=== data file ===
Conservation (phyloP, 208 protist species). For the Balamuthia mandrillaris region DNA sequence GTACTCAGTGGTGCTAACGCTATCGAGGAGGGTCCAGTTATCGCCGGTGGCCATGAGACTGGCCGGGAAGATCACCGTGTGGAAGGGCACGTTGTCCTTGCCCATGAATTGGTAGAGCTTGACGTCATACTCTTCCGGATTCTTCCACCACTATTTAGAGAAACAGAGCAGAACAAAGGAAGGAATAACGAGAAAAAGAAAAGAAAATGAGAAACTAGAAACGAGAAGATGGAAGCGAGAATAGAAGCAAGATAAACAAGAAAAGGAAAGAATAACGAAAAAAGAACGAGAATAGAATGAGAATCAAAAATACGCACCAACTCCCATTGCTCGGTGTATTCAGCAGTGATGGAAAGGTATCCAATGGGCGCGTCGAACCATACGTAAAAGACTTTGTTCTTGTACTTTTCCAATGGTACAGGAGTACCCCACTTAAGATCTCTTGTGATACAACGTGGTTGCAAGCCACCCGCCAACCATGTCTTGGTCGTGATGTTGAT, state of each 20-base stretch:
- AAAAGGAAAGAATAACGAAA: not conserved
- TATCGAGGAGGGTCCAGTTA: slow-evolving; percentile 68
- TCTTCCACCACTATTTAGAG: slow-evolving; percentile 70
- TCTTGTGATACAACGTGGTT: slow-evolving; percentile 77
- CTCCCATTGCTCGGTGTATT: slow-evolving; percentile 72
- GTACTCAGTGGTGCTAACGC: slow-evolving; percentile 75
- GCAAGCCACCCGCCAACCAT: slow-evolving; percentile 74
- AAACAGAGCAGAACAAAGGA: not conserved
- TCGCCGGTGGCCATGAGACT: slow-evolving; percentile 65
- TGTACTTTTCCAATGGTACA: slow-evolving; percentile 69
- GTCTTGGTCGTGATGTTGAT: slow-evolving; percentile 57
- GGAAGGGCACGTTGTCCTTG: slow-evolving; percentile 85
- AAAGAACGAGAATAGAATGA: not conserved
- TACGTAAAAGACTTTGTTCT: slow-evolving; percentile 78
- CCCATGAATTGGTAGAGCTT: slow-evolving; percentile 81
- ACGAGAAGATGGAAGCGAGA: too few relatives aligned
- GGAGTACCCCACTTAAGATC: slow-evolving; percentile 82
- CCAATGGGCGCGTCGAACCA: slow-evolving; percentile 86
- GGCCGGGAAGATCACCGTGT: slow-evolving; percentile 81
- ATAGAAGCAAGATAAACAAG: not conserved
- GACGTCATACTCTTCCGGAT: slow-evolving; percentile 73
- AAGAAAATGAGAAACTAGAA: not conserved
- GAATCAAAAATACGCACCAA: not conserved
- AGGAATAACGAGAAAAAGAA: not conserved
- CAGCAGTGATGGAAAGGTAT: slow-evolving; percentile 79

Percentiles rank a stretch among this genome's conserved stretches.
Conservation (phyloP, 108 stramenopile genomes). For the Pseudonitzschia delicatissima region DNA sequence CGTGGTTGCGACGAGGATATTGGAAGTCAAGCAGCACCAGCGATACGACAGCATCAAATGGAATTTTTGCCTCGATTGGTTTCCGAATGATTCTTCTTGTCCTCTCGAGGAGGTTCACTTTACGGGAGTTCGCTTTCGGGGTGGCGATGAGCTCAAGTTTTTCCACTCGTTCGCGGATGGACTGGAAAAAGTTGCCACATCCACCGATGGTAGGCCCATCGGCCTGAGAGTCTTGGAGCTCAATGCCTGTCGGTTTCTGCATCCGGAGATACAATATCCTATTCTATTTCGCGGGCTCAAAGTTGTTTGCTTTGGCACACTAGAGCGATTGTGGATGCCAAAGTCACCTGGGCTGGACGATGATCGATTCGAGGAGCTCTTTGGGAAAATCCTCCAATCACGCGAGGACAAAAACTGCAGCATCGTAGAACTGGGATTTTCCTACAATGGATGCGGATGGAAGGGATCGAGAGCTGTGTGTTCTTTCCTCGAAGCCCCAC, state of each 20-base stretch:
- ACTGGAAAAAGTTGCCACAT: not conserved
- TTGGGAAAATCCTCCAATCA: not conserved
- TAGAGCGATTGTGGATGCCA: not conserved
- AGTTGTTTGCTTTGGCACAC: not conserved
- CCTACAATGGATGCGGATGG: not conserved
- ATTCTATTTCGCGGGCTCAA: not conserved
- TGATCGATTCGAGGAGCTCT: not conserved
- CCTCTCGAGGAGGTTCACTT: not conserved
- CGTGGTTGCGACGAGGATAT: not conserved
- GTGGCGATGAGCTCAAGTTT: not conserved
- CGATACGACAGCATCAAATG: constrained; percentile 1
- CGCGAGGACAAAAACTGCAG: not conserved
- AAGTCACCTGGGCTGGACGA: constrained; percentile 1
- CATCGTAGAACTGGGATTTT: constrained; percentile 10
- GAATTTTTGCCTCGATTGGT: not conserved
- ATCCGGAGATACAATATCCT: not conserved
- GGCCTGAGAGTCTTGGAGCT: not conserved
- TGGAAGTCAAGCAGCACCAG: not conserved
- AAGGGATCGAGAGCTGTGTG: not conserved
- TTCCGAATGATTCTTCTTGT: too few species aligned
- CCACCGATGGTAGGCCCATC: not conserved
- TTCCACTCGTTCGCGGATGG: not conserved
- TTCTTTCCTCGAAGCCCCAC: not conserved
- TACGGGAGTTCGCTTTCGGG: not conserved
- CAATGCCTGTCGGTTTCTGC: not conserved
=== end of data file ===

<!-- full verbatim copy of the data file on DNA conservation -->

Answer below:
Conservation (phyloP, 208 protist species). For the Balamuthia mandrillaris region DNA sequence GTACTCAGTGGTGCTAACGCTATCGAGGAGGGTCCAGTTATCGCCGGTGGCCATGAGACTGGCCGGGAAGATCACCGTGTGGAAGGGCACGTTGTCCTTGCCCATGAATTGGTAGAGCTTGACGTCATACTCTTCCGGATTCTTCCACCACTATTTAGAGAAACAGAGCAGAACAAAGGAAGGAATAACGAGAAAAAGAAAAGAAAATGAGAAACTAGAAACGAGAAGATGGAAGCGAGAATAGAAGCAAGATAAACAAGAAAAGGAAAGAATAACGAAAAAAGAACGAGAATAGAATGAGAATCAAAAATACGCACCAACTCCCATTGCTCGGTGTATTCAGCAGTGATGGAAAGGTATCCAATGGGCGCGTCGAACCATACGTAAAAGACTTTGTTCTTGTACTTTTCCAATGGTACAGGAGTACCCCACTTAAGATCTCTTGTGATACAACGTGGTTGCAAGCCACCCGCCAACCATGTCTTGGTCGTGATGTTGAT, state of each 20-base stretch:
- AAAAGGAAAGAATAACGAAA: not conserved
- TATCGAGGAGGGTCCAGTTA: slow-evolving; percentile 68
- TCTTCCACCACTATTTAGAG: slow-evolving; percentile 70
- TCTTGTGATACAACGTGGTT: slow-evolving; percentile 77
- CTCCCATTGCTCGGTGTATT: slow-evolving; percentile 72
- GTACTCAGTGGTGCTAACGC: slow-evolving; percentile 75
- GCAAGCCACCCGCCAACCAT: slow-evolving; percentile 74
- AAACAGAGCAGAACAAAGGA: not conserved
- TCGCCGGTGGCCATGAGACT: slow-evolving; percentile 65
- TGTACTTTTCCAATGGTACA: slow-evolving; percentile 69
- GTCTTGGTCGTGATGTTGAT: slow-evolving; percentile 57
- GGAAGGGCACGTTGTCCTTG: slow-evolving; percentile 85
- AAAGAACGAGAATAGAATGA: not conserved
- TACGTAAAAGACTTTGTTCT: slow-evolving; percentile 78
- CCCATGAATTGGTAGAGCTT: slow-evolving; percentile 81
- ACGAGAAGATGGAAGCGAGA: too few relatives aligned
- GGAGTACCCCACTTAAGATC: slow-evolving; percentile 82
- CCAATGGGCGCGTCGAACCA: slow-evolving; percentile 86
- GGCCGGGAAGATCACCGTGT: slow-evolving; percentile 81
- ATAGAAGCAAGATAAACAAG: not conserved
- GACGTCATACTCTTCCGGAT: slow-evolving; percentile 73
- AAGAAAATGAGAAACTAGAA: not conserved
- GAATCAAAAATACGCACCAA: not conserved
- AGGAATAACGAGAAAAAGAA: not conserved
- CAGCAGTGATGGAAAGGTAT: slow-evolving; percentile 79

Percentiles rank a stretch among this genome's conserved stretches.
Conservation (phyloP, 108 stramenopile genomes). For the Pseudonitzschia delicatissima region DNA sequence CGTGGTTGCGACGAGGATATTGGAAGTCAAGCAGCACCAGCGATACGACAGCATCAAATGGAATTTTTGCCTCGATTGGTTTCCGAATGATTCTTCTTGTCCTCTCGAGGAGGTTCACTTTACGGGAGTTCGCTTTCGGGGTGGCGATGAGCTCAAGTTTTTCCACTCGTTCGCGGATGGACTGGAAAAAGTTGCCACATCCACCGATGGTAGGCCCATCGGCCTGAGAGTCTTGGAGCTCAATGCCTGTCGGTTTCTGCATCCGGAGATACAATATCCTATTCTATTTCGCGGGCTCAAAGTTGTTTGCTTTGGCACACTAGAGCGATTGTGGATGCCAAAGTCACCTGGGCTGGACGATGATCGATTCGAGGAGCTCTTTGGGAAAATCCTCCAATCACGCGAGGACAAAAACTGCAGCATCGTAGAACTGGGATTTTCCTACAATGGATGCGGATGGAAGGGATCGAGAGCTGTGTGTTCTTTCCTCGAAGCCCCAC, state of each 20-base stretch:
- ACTGGAAAAAGTTGCCACAT: not conserved
- TTGGGAAAATCCTCCAATCA: not conserved
- TAGAGCGATTGTGGATGCCA: not conserved
- AGTTGTTTGCTTTGGCACAC: not conserved
- CCTACAATGGATGCGGATGG: not conserved
- ATTCTATTTCGCGGGCTCAA: not conserved
- TGATCGATTCGAGGAGCTCT: not conserved
- CCTCTCGAGGAGGTTCACTT: not conserved
- CGTGGTTGCGACGAGGATAT: not conserved
- GTGGCGATGAGCTCAAGTTT: not conserved
- CGATACGACAGCATCAAATG: constrained; percentile 1
- CGCGAGGACAAAAACTGCAG: not conserved
- AAGTCACCTGGGCTGGACGA: constrained; percentile 1
- CATCGTAGAACTGGGATTTT: constrained; percentile 10
- GAATTTTTGCCTCGATTGGT: not conserved
- ATCCGGAGATACAATATCCT: not conserved
- GGCCTGAGAGTCTTGGAGCT: not conserved
- TGGAAGTCAAGCAGCACCAG: not conserved
- AAGGGATCGAGAGCTGTGTG: not conserved
- TTCCGAATGATTCTTCTTGT: too few species aligned
- CCACCGATGGTAGGCCCATC: not conserved
- TTCCACTCGTTCGCGGATGG: not conserved
- TTCTTTCCTCGAAGCCCCAC: not conserved
- TACGGGAGTTCGCTTTCGGG: not conserved
- CAATGCCTGTCGGTTTCTGC: not conserved